Statue of Ity-sen
Ancient Egyptian sculptors depicted people with idealized, youthful bodies in a limited number of poses. The most common standing pose showed the subject with the left leg extending forward. This attitude demonstrates the connection between Egyptian writing and sculpture; most hieroglyphs faced right, and in order to provide an unobstructed view of a figure’s two legs, the left leg had to be extended. Statues were considered three-dimensional hieroglyphs and were therefore created with the same profile as their two-dimensional counterparts.
- Medium: Limestone
- Geographical Locations:
- Dates: ca. 2500-2350 B.C.E.
- Dynasty: V Dynasty
- Period: Old Kingdom
- Dimensions: 61 x 20 1/2 x 15 3/16 in. (155 x 52 x 38.5 cm) (show scale)
- Collections:Egyptian, Classical, Ancient Near Eastern Art
- Museum Location: This item is on view in Great Hall, 1st Floor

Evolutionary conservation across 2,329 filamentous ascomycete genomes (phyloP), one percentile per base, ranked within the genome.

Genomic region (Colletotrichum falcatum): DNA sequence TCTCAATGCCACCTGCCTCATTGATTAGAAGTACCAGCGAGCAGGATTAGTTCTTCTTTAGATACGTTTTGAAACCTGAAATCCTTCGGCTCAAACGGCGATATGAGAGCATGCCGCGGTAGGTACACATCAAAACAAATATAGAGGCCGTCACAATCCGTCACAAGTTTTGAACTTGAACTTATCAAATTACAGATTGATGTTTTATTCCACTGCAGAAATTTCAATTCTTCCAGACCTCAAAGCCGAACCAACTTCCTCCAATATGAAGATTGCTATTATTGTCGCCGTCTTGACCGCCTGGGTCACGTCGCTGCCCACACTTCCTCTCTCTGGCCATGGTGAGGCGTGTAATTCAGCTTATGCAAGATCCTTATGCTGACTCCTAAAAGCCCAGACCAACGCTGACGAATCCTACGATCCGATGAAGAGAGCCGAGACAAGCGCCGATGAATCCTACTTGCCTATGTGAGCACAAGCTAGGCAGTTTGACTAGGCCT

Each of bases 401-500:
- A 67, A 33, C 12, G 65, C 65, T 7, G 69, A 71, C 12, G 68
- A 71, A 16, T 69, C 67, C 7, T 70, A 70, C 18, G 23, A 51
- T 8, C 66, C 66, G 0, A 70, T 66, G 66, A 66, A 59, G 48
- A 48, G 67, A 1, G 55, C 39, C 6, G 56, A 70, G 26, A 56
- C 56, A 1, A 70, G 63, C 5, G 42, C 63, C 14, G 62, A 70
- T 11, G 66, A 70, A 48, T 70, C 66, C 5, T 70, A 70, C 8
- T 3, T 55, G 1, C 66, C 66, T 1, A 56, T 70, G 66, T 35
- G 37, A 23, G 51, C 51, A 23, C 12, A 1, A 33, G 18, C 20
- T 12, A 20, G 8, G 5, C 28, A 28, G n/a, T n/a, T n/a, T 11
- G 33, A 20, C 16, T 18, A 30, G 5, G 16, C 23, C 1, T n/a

- Accession Number: 37.365
- Credit Line: Gift of Evangeline Wilbour Blashfield, Theodora Wilbour, and Victor Wilbour honoring the wishes of their mother, Charlotte Beebe Wilbour, as a memorial to their father Charles Edwin Wilbour
- Rights Statement: Creative Commons-BY
- Caption: Statue of Ity-sen, ca. 2500-2350 B.C.E. Limestone, 61 x 20 1/2 x 15 3/16 in. (155 x 52 x 38.5 cm). Brooklyn Museum, Gift of Evangeline Wilbour Blashfield, Theodora Wilbour, and Victor Wilbour honoring the wishes of their mother, Charlotte Beebe Wilbour, as a memorial to their father Charles Edwin Wilbour, 37.365. Creative Commons-BY
- Catalogue Description: Headless statue of a standing man. Arms at sides, left foot advanced. Kilt only clothing. Apparently left end figure of a triad. Assembled from three pieces into which the figure had been sawn for shipping. Head, right hand, both feet missing. In addition, much restoration of the surface.
- Record Completeness: Best (92%)